The film Of Gods and Men is an intense experience of some Trappist monks’ interaction with violent Muslim extremists. My comments on the film are my latest article for The Imaginative Conservative website.
“What can man do against such reckless hate?” asks the trapped and helpless Theoden King in Peter Jackson’s The Two Towers. He speaks for us all when faced with the orcs of ISIS rising in the East. Another film struggles with the same question. In Of Gods and Men nine Trappist monks face the encroaching Islamic violence in their own fortress of Hornburg—a monastery in the Atlas mountains of Algeria.
The film centers on the true story of a French Trappist community in Tibhirine, where the monks lived in harmony with the largely Muslim population. They offered medical help and education to the poor villagers while keeping a nervous eye on the increasingly violent developments in the Algerian civil war. The film faithfully portrays their monastic life and their struggle to respond to “the reckless hate” in a way that is consistent with their faith and calling.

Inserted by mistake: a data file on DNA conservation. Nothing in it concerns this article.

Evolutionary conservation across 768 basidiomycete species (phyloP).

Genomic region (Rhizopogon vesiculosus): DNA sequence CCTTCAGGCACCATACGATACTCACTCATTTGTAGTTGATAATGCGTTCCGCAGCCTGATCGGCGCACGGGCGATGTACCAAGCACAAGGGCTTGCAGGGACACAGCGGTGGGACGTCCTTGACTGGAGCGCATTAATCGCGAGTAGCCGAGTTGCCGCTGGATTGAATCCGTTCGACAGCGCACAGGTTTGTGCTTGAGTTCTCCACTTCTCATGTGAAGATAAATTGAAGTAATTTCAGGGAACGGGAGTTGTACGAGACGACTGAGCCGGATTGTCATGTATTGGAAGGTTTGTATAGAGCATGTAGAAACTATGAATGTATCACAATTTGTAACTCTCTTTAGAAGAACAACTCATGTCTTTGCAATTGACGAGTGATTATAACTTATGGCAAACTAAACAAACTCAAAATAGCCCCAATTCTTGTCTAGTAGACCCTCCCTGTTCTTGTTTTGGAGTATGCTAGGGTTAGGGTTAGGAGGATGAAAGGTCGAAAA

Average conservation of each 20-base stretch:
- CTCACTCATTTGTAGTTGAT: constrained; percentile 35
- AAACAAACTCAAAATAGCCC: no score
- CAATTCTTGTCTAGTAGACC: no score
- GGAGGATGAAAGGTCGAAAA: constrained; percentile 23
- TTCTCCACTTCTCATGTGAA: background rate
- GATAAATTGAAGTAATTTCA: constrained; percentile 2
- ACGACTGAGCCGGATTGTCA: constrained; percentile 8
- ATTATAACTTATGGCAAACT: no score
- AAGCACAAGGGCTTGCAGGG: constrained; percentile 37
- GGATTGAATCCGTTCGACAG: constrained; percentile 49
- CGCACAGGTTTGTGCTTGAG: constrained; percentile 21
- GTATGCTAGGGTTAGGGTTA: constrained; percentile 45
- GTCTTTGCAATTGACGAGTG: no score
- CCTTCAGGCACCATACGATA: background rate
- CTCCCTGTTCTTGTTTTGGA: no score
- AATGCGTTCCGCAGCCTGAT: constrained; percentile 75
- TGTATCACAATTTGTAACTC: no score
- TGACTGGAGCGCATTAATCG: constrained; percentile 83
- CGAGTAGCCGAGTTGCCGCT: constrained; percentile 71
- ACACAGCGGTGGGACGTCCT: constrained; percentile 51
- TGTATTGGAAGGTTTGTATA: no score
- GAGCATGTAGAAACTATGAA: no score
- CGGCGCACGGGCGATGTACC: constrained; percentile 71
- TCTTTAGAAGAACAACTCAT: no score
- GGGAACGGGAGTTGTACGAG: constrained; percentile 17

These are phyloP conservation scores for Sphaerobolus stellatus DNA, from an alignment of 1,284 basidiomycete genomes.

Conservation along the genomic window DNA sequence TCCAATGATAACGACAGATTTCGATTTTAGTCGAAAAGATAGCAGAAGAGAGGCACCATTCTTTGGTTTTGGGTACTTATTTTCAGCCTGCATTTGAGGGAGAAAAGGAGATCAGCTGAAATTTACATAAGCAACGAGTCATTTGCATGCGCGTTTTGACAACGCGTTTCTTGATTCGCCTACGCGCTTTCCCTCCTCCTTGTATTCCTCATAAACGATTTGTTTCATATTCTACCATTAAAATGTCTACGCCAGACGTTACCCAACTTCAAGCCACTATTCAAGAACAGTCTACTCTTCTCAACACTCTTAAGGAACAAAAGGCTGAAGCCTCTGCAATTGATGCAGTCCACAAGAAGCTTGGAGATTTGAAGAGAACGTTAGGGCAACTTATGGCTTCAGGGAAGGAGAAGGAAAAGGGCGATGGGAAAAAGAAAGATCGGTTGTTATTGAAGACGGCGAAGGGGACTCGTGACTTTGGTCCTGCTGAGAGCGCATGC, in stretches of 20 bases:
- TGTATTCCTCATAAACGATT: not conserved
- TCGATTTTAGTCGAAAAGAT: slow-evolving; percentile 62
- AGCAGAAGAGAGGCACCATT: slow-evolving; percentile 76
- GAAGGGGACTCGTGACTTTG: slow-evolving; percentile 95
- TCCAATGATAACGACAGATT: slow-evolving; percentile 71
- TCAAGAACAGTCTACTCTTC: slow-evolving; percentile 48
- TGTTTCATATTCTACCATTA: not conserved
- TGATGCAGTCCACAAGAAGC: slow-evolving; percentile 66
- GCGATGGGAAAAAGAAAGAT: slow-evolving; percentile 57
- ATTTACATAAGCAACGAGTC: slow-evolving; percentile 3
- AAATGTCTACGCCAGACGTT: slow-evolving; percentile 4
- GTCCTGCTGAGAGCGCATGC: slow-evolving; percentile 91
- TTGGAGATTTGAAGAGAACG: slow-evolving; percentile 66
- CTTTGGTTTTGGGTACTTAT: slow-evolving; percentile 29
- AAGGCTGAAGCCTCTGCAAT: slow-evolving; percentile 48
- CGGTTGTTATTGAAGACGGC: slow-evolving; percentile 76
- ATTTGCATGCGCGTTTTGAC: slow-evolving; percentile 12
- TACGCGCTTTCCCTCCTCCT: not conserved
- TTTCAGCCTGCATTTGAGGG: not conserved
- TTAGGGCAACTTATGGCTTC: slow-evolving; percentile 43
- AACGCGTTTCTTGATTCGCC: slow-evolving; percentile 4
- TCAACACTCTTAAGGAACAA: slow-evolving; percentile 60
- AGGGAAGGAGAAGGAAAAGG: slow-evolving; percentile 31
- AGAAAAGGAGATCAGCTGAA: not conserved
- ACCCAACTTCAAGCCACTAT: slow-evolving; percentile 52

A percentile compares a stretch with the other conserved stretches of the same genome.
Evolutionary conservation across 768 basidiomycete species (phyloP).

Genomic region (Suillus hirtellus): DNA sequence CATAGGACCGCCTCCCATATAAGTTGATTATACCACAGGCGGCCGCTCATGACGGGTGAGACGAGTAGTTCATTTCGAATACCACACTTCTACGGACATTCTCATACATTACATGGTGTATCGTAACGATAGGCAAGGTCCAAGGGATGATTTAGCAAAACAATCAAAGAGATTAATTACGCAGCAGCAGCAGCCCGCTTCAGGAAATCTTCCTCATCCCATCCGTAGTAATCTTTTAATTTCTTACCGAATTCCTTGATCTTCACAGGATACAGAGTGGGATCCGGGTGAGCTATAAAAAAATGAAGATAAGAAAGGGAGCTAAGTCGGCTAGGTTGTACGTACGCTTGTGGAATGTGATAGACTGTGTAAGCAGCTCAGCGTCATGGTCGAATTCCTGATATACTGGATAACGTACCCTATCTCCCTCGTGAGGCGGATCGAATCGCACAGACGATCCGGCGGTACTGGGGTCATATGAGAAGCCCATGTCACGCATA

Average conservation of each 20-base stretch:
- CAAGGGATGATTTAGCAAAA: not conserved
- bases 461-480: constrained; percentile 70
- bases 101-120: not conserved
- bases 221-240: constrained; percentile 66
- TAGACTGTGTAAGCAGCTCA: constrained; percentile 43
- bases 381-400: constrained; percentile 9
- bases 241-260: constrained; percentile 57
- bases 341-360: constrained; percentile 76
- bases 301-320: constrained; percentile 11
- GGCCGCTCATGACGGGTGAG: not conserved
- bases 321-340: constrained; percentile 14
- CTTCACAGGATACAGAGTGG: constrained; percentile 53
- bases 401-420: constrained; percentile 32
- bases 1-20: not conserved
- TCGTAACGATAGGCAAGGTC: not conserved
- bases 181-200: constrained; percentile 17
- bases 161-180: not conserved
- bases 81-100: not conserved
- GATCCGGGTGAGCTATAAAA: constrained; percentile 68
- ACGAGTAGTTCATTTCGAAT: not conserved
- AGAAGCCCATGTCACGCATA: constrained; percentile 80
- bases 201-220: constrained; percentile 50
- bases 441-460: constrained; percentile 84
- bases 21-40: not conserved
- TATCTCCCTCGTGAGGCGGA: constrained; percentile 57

“What can man do against such reckless hate?” At first the monks favor flight. The authorities counsel armed guards which the monks refuse. Some of the monks argue that they should move to a safer monastery or return to France. “We did not come here to be killed. We came to live with, and serve the people.” They are plunged into the unsolvable intricacies of the conflict. What witness would it be if they abandoned their people in time of need? In many ways the monks sympathize with the rebels against the corrupt Algerian regime, but it is those very Muslim guerrillas who are likely to behead them in the name of their religion.
Go here to read the full article.